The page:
Shortbread is usually cooked at around 150-160 °C for 20 minutes. Cooks will strive to have perfectly pale shortbread with the only colour on the base. While I appreciate the paleness mine often colours to pale golden but is still lovely.

Shortbread makes a wonderful gift at Christmas and is perfect to have on hand for when people pop in. I usually have logs of dough on hand in the freezer so I can thaw enough to slice and have fresh from the oven shortbread ready at short notice with no mess!

Here are some of our favourite recipes:

  • Ellen’s Shortbread – Made for DIC tearooms for years.
    Made with icing sugar and plain flour this shortbread is not too sweet and has a relatively soft texture.
  • Helen’s Favourite Shortbread
    With caster sugar and 1/2 cup of rice flour this shortbread is my favourite. It is sandy in texture with a good amount of crunch.
  • Pistachio and Lemon Shortbread
    Made famous by Pandoro bakery in Auckland, pistachio and lemon is a popular flavour combination, the shortbread is not Pandoro’s recipe.
  • Chocolate and Ginger Shortbread
    Good quality dark chocolate and chunks of crystallised ginger
    are such a stunning combination in this very festive shortbread.
  • Brown Sugar Shortbread
    With a hint of caramel and a warm golden colour this shortbread
    is perfect for dipping into dark or white chocolate.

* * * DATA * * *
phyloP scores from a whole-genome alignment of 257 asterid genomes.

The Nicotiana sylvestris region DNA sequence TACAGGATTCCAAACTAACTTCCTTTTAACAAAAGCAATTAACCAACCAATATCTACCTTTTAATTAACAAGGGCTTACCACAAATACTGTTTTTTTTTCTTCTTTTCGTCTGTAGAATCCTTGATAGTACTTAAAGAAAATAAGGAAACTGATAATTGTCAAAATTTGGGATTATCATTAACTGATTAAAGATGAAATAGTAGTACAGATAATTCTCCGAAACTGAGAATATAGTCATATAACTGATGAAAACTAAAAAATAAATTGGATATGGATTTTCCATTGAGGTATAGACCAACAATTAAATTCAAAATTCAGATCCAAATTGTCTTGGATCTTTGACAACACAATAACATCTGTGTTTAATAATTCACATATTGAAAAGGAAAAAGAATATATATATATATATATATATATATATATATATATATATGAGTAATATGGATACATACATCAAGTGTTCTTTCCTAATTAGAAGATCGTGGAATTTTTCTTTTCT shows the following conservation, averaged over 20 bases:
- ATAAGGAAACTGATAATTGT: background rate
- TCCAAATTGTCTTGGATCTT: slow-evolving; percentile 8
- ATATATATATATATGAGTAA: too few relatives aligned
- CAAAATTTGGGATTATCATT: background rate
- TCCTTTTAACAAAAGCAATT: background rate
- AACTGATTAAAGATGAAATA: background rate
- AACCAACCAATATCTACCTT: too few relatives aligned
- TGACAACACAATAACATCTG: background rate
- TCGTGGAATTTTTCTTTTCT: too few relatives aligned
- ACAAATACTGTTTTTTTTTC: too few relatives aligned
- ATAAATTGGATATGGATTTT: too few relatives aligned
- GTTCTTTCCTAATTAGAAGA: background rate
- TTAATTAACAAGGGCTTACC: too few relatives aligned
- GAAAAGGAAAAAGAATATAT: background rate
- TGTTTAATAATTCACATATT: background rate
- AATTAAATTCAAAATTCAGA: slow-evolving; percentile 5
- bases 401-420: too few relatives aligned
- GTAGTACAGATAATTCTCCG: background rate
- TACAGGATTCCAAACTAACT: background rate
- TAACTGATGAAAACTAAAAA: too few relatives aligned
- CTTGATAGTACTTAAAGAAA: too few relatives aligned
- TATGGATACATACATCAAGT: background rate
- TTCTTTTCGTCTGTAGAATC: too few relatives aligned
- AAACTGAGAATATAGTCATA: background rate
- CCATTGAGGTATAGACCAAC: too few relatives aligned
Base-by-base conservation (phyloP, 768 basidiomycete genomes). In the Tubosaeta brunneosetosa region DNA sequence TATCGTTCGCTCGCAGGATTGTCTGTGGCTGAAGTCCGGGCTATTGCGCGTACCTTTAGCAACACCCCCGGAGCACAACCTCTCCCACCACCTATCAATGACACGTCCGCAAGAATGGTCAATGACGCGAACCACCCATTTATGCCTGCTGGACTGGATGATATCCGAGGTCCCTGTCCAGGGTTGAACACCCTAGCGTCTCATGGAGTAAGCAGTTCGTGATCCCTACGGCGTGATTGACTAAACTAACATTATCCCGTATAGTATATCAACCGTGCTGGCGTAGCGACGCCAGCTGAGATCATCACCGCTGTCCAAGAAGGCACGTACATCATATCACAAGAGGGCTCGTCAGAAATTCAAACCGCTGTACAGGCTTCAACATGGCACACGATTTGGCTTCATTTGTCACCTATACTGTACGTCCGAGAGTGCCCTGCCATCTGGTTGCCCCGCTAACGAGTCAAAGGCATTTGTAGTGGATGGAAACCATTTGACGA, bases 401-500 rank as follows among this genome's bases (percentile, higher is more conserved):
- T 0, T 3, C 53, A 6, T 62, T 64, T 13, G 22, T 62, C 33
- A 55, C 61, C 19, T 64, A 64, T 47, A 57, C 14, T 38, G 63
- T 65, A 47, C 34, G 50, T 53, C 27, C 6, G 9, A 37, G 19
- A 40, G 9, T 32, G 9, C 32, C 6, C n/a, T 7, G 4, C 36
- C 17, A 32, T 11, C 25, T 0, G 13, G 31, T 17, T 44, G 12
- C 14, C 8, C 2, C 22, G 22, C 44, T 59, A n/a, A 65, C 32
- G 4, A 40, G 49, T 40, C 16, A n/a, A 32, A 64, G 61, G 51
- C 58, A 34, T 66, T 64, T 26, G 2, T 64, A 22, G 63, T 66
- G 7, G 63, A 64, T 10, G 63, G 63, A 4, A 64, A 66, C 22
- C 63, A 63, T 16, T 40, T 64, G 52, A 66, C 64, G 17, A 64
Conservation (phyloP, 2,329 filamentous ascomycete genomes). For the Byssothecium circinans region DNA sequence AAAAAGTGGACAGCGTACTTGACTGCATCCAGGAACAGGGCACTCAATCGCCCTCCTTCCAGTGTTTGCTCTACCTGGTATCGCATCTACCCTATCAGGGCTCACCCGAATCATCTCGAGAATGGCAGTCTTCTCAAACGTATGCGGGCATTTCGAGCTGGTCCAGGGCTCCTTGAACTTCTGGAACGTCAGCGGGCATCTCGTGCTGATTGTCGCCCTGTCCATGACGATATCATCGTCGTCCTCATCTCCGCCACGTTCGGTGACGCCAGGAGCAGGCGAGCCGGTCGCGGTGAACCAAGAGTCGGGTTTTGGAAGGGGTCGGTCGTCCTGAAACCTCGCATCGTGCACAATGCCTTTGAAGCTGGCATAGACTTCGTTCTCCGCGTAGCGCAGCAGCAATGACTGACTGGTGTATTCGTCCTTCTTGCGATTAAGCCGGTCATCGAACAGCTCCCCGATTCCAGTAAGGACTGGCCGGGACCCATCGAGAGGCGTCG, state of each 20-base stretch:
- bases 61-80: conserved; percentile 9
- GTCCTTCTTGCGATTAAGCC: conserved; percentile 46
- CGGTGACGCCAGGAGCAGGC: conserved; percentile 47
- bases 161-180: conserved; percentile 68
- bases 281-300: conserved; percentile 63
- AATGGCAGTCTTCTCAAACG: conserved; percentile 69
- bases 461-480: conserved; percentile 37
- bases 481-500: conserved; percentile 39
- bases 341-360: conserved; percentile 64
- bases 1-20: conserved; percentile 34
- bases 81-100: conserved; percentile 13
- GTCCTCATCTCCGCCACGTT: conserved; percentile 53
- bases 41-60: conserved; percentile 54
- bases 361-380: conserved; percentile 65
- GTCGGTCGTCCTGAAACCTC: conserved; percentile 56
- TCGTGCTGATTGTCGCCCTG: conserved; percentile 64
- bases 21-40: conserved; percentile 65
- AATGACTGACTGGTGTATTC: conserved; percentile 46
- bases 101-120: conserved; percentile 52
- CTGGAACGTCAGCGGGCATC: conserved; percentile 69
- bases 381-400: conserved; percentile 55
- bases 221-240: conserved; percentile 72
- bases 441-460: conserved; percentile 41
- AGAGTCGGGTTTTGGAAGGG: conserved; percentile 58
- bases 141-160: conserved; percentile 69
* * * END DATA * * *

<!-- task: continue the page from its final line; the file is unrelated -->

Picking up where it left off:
• Millionaires Shortbread Slice
    Covered in lush caramel and topped with chocolate this slice gives shortbread a whole
    new dimension.


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15 thoughts on “Baking Perfect Shortbread

  1. My mother had an old friend who always made the best shortbread.Her sceret was in the beating ,beat it as long as you can then add your flour till it cant take the beating any more.I’m not a shortbread maker but i thought im going to give this ago,my god the shortbread was to dye for .


  3. I made some shortbread with coconut in it & was quite nice.didn’t leave a nasty taste either
    I just use the good old edmunds cook book
    you can’t go wrong

  4. Your shortbread recipe with rice flour a sure winner. The only recipe in my old cookery book now . The rest of sixty years ( with icing sugar Yuk ) have been given their marching orders : – ) Happy New Year Keep Smiling

    • lavender shortbread is lovely – funnily enough I don’t particularly like lavender as a perfume but lavender shortbread is quite different. I made some a while ago and no one guessed what the flavour was. I do think lavender is suited to a icing sugar, cornflour type of shortbread as it softens it – if that makes sense.

  5. Hooray! I’ve finally found an experienced foodie who uses salted butter! Thank you so much for that comment, as I now can feel good about using salted butter where the recipe calls for the unsalted kind, which I’ve never seen in our supermarkets anyway.

  6. Yes I agree everyone has their favorite shortbread method.I am the icing sugar, good butter, cornflour & plain flour. I have had flops with those not genuine butter.The secret to good shortbread is knowing the feel before putting on tray to cook. From all those good hints I will try something different next time.I know the good butter is expensive but I send away the labels to Penguin trust Otago as $1 helps our yellow-eyed Penguins.

  7. You cant go wrong with a lovely piece of shortbread. I am a liker of the icing sugar one, where it sticks to the roof of your mouth. Not many biscuits can do this and lots have crunch.
    Its such a basic recipe to be able to add things to and it still turns out ok.